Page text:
I hope readers will buy some of these books from independent bookshops in the States and in Ireland. And remember, you can order ebooks through independent bookstores too.
Here's a link to Indiebound, where you can find many of these books in stock at shops that can ship them to you. If you're reading this, I probably don't need to tell you that Covid-19 has been tough on our wonderful independent bookstores. Please support them however you can.
Irish bookstores are in the same boat. When I lived in Dublin, I spent hours and hours in Books Upstairs and Hodges Figgis. The last time I was in Ireland, I discovered some great new bookstores on my travels, including Dubray Books, the Gutter Bookshop, and Books on the Green in Sandymount. All of these bookstores take online orders and will ship. Kennys Bookshop in Galway offers free shipping.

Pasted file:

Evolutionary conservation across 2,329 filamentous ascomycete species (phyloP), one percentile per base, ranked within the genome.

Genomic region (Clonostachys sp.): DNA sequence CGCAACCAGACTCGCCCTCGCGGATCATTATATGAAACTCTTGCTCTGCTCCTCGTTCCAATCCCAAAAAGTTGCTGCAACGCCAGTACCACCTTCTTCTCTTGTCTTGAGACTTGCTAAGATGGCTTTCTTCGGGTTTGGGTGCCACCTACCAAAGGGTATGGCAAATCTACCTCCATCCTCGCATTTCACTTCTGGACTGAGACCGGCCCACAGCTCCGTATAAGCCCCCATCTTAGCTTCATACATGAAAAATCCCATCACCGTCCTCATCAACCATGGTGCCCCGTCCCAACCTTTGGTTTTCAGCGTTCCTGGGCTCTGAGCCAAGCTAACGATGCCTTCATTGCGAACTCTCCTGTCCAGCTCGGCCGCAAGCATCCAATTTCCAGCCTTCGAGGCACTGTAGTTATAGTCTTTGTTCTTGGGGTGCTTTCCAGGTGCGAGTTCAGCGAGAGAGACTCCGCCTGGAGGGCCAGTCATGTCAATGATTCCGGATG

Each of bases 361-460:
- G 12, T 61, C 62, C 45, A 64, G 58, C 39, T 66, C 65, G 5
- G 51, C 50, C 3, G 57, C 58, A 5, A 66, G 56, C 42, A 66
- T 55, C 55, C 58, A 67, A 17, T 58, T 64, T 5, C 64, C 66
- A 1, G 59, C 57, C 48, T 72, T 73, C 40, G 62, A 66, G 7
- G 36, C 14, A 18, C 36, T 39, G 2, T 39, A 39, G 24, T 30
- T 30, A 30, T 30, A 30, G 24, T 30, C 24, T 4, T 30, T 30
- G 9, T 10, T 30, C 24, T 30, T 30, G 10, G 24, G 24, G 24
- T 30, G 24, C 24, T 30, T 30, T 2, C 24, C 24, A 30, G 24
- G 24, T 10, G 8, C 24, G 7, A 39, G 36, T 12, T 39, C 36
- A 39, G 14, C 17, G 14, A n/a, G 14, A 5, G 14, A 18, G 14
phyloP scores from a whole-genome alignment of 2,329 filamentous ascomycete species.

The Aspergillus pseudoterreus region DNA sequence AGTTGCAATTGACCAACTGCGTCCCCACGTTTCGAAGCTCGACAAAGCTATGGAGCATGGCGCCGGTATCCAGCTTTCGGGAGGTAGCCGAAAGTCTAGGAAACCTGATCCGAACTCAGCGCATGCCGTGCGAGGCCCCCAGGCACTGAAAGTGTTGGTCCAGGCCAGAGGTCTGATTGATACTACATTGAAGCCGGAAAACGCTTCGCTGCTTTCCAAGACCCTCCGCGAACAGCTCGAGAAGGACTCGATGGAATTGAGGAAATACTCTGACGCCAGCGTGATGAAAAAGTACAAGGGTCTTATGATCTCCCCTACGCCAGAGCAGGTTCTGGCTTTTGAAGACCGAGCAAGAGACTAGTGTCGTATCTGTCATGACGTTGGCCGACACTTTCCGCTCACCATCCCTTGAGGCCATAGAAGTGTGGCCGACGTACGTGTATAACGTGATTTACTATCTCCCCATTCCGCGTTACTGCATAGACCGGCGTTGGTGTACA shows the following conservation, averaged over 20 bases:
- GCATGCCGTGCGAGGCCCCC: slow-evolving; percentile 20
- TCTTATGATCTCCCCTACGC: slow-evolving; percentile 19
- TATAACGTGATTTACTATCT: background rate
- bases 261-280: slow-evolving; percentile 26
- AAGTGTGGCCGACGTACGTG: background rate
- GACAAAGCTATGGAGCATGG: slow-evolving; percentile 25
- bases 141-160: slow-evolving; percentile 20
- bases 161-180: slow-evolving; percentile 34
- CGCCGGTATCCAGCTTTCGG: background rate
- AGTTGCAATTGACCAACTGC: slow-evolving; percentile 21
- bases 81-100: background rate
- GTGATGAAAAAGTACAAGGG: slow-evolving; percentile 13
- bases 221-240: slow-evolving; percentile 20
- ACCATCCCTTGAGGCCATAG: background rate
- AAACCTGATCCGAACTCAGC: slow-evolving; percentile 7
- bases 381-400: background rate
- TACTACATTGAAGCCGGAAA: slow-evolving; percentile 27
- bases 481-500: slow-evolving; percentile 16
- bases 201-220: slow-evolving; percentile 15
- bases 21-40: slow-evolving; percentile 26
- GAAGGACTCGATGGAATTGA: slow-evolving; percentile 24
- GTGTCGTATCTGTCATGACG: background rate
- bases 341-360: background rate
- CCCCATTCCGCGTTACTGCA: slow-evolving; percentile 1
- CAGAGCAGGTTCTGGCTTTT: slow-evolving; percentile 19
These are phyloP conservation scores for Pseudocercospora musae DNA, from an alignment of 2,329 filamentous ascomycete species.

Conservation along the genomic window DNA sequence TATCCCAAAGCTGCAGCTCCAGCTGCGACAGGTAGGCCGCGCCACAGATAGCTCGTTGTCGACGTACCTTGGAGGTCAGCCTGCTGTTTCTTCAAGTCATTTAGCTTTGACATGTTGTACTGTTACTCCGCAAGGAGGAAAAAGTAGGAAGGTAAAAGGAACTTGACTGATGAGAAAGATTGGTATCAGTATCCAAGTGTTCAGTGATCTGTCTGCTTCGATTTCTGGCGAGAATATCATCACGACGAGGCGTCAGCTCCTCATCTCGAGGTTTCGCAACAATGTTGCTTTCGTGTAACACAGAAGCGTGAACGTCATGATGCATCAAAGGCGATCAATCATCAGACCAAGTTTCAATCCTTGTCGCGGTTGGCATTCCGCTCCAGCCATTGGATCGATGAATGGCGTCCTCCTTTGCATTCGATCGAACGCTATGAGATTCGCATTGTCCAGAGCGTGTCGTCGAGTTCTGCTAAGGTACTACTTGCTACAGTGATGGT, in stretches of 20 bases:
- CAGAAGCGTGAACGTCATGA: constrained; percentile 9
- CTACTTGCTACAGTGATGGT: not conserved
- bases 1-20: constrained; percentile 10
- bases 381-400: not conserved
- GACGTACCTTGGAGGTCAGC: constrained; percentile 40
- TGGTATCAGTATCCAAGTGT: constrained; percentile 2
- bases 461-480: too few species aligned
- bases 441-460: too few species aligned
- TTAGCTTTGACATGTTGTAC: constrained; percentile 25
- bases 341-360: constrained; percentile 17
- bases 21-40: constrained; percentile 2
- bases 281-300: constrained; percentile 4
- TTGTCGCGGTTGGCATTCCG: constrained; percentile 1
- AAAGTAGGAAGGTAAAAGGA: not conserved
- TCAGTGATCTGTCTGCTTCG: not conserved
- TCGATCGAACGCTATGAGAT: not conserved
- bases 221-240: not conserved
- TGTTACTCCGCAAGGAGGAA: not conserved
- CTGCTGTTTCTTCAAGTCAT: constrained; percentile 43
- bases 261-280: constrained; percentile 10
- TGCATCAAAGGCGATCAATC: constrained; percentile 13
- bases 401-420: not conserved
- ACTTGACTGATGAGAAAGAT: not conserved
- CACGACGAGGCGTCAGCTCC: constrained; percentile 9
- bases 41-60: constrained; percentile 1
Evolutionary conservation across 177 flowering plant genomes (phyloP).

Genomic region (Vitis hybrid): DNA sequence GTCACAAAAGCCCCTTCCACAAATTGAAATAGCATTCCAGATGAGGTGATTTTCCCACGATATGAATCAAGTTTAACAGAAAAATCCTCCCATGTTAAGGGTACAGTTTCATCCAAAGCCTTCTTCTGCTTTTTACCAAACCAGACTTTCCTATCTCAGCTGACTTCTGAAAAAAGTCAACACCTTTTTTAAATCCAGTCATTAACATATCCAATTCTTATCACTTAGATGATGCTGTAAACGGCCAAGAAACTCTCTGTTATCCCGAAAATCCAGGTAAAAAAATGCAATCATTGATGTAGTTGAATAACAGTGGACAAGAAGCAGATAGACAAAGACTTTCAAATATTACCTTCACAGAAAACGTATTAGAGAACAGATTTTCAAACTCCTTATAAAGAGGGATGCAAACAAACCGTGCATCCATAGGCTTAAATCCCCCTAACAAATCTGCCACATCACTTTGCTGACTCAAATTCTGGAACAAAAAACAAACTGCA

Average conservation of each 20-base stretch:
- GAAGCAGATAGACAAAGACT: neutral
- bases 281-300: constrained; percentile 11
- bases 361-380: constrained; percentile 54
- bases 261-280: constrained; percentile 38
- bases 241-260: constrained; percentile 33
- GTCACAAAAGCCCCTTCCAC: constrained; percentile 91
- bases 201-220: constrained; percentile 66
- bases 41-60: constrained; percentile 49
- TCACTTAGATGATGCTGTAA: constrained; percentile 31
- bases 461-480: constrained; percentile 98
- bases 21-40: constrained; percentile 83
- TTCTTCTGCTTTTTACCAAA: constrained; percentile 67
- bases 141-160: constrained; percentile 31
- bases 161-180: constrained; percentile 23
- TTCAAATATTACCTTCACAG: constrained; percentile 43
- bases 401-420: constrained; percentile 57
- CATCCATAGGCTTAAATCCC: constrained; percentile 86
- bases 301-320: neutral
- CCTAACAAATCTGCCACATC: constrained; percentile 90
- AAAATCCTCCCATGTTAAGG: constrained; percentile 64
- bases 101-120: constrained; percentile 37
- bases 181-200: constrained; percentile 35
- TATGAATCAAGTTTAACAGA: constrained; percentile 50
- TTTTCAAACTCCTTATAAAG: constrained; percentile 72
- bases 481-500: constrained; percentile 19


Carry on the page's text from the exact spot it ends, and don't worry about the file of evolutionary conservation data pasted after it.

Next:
First up: Declan Hughes's noir-y Dublin novels starring private detective Ed Loy.
The series gets off to a vivid start with this fantastic first line of 2006's The Wrong Kind of Blood: "The night of my mother's funeral, Linda Dawson cried on my shoulder, put her tongue in my mouth, and asked me to find her husband."
When I first read The Wrong Kind of Blood, I felt like I was reading something completely new, a crime novel about Dublin that attended lovingly and critically to the details of a city I knew well, a city that was changing so fast it had become a mystery to one of its native sons, who was returning home after twenty years in L.A. Watching him figure out how it had changed and how it hadn't right at the moment that I had started visiting Ireland again regularly after some time away was a rare joy.